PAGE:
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Understanding the Rage of Jealousy

by Greg Baker  
3/30/2010 / Relationships


Is jealousy wrong? We've all grown up to believe that it is. We take great pleasure in using it as an excuse as to why our relationships fail, in pointing this fact out to others as justification for our own actions, and accusing our loved ones of it as if it is some gigantic three headed monster.

I want to rearrange your thinking a bit. This article is meant to be provocative in the sense that it is designed to challenge the status quo, the politically correct, and socially acceptable platitudes.

First, let me redefine three simple words that we use interchangeably, but which, in truth, have very subtle different meanings.

Jealousy - the desire of what you believe to be already yours with a fear that you may lose it.

Covetousness - the desire of that which is not yours.

Envy - the desire of that which is not yours and begrudging the one who actually has it.

These definitions are actually taken from the Bible. The Bible tells us that God is a jealous God, and that presents a problem to those of us who were raised to believe that jealousy is wrong. But in truth, jealousy is the desire of that which is felt to already belong to you and that you feel someone else is trying to take.

I am not debating that jealousy can lead to all sorts of problems in a relationship, it is true, but it is not necessarily wrong.

Let's take a simple example from a marriage. When you got married, you probably made several promises in the form of vows. These promises hold meaning that your spouse takes literally. If, let's say, another man enters the picture, then the odds are your husband will become jealous. He feels he has a right to keep you only to himself and not to share you with another man.

This can obviously take extreme forms, I know-such as his anger whenever you so much as act politely to another man. In such cases, that is often the result of mismatched expectations. This is when jealousy can become extremely dangerous. But in the first example I can't find any fault in the jealousy. After all, you did promise to keep yourself only for him. That is an expectation that he has a right to cling to.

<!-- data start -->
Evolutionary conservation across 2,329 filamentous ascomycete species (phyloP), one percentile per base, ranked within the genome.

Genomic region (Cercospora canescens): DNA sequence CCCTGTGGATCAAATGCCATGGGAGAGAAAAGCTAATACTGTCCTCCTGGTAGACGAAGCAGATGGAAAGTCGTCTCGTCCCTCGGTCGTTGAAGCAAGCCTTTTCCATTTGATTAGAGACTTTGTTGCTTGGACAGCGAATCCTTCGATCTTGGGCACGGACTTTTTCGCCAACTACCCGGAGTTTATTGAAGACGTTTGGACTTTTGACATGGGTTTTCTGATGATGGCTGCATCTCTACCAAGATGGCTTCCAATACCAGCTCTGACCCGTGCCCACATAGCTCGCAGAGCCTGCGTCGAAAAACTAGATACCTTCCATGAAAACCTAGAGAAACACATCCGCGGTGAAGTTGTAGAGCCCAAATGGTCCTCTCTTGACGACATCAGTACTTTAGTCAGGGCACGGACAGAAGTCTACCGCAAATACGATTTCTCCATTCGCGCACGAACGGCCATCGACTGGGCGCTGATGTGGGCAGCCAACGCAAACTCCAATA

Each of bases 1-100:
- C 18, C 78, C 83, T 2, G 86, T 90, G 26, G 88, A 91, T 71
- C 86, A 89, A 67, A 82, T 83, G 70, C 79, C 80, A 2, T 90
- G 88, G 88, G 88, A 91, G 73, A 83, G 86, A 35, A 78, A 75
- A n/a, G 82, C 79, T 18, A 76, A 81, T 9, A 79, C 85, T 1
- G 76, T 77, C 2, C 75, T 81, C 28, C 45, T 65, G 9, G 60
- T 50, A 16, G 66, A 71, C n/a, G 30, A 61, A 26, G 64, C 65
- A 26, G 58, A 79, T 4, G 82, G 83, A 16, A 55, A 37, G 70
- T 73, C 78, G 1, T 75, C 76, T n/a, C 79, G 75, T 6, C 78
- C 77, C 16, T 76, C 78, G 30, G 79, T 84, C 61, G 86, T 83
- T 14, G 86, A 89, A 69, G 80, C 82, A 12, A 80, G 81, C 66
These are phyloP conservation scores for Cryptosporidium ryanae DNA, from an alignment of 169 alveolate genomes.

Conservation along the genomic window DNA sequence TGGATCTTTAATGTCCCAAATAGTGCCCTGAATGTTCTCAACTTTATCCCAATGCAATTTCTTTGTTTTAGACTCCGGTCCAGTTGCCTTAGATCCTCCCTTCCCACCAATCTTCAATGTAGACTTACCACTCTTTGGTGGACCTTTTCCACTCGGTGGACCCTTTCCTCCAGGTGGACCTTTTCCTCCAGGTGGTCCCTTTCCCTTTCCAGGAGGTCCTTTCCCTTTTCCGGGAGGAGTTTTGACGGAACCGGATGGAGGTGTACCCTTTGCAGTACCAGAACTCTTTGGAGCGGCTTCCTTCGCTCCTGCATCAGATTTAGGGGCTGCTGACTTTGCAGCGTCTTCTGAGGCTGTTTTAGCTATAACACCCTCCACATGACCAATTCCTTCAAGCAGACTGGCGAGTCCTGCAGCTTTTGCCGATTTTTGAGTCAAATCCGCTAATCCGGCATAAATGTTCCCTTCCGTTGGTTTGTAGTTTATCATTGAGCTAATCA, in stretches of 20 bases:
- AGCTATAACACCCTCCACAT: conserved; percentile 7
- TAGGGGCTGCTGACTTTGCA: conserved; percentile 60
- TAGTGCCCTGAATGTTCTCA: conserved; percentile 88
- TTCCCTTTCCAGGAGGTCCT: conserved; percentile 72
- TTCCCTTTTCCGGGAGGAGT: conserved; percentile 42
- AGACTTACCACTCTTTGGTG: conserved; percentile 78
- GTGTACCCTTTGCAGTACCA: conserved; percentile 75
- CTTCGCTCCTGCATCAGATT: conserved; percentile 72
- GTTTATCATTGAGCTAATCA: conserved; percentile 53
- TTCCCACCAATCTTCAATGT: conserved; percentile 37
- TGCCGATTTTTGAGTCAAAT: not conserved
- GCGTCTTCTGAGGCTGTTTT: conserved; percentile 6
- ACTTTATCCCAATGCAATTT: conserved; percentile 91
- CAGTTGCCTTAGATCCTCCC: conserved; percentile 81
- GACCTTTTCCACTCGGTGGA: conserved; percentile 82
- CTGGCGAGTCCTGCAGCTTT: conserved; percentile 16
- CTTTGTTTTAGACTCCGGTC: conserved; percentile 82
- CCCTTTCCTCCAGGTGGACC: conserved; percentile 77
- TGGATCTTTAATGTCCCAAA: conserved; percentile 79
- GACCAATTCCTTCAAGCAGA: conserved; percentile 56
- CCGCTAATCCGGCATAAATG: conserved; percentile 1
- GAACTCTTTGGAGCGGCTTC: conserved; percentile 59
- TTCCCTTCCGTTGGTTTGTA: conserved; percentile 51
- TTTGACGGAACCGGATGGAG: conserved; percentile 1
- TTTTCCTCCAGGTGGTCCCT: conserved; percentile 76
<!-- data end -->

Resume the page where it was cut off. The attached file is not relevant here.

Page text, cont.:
Let me break the three words down into something more practical. Jealousy is when you believe that the local town is trying to take your house in order to build a new park. It is your house. You spent time, energy, money and love into it, and you're not about to let it go without a fight. That is a form of jealousy.

Covetousness is when you are driving through a neighborhood and you see a particular house that you say, "Wow! I'd love to have that house! That is the house that I want!" The house is not yours, and though you may never do anything actively to get it, the desire is a form of covetousness.

Envy is when you pass by that same house and say, "That house should be mine. So and so who lives there doesn't deserve that house. I do!" That is envy. Not only do you desire what is not yours, but you begrudge the one who actually has it.

HOW TO CONTROL JEALOUSY IN A RELATIONSHIP

Proverbs 6:34 - For jealousy is the rage of a man: therefore he will not spare in the day of vengeance.

The first and most obvious way is to have good understandings of each other's expectations. If your expectation for your mate is a 9 and he or she is only a 5, then you will not be satisfied, you'll be irritated, and possibly get upset.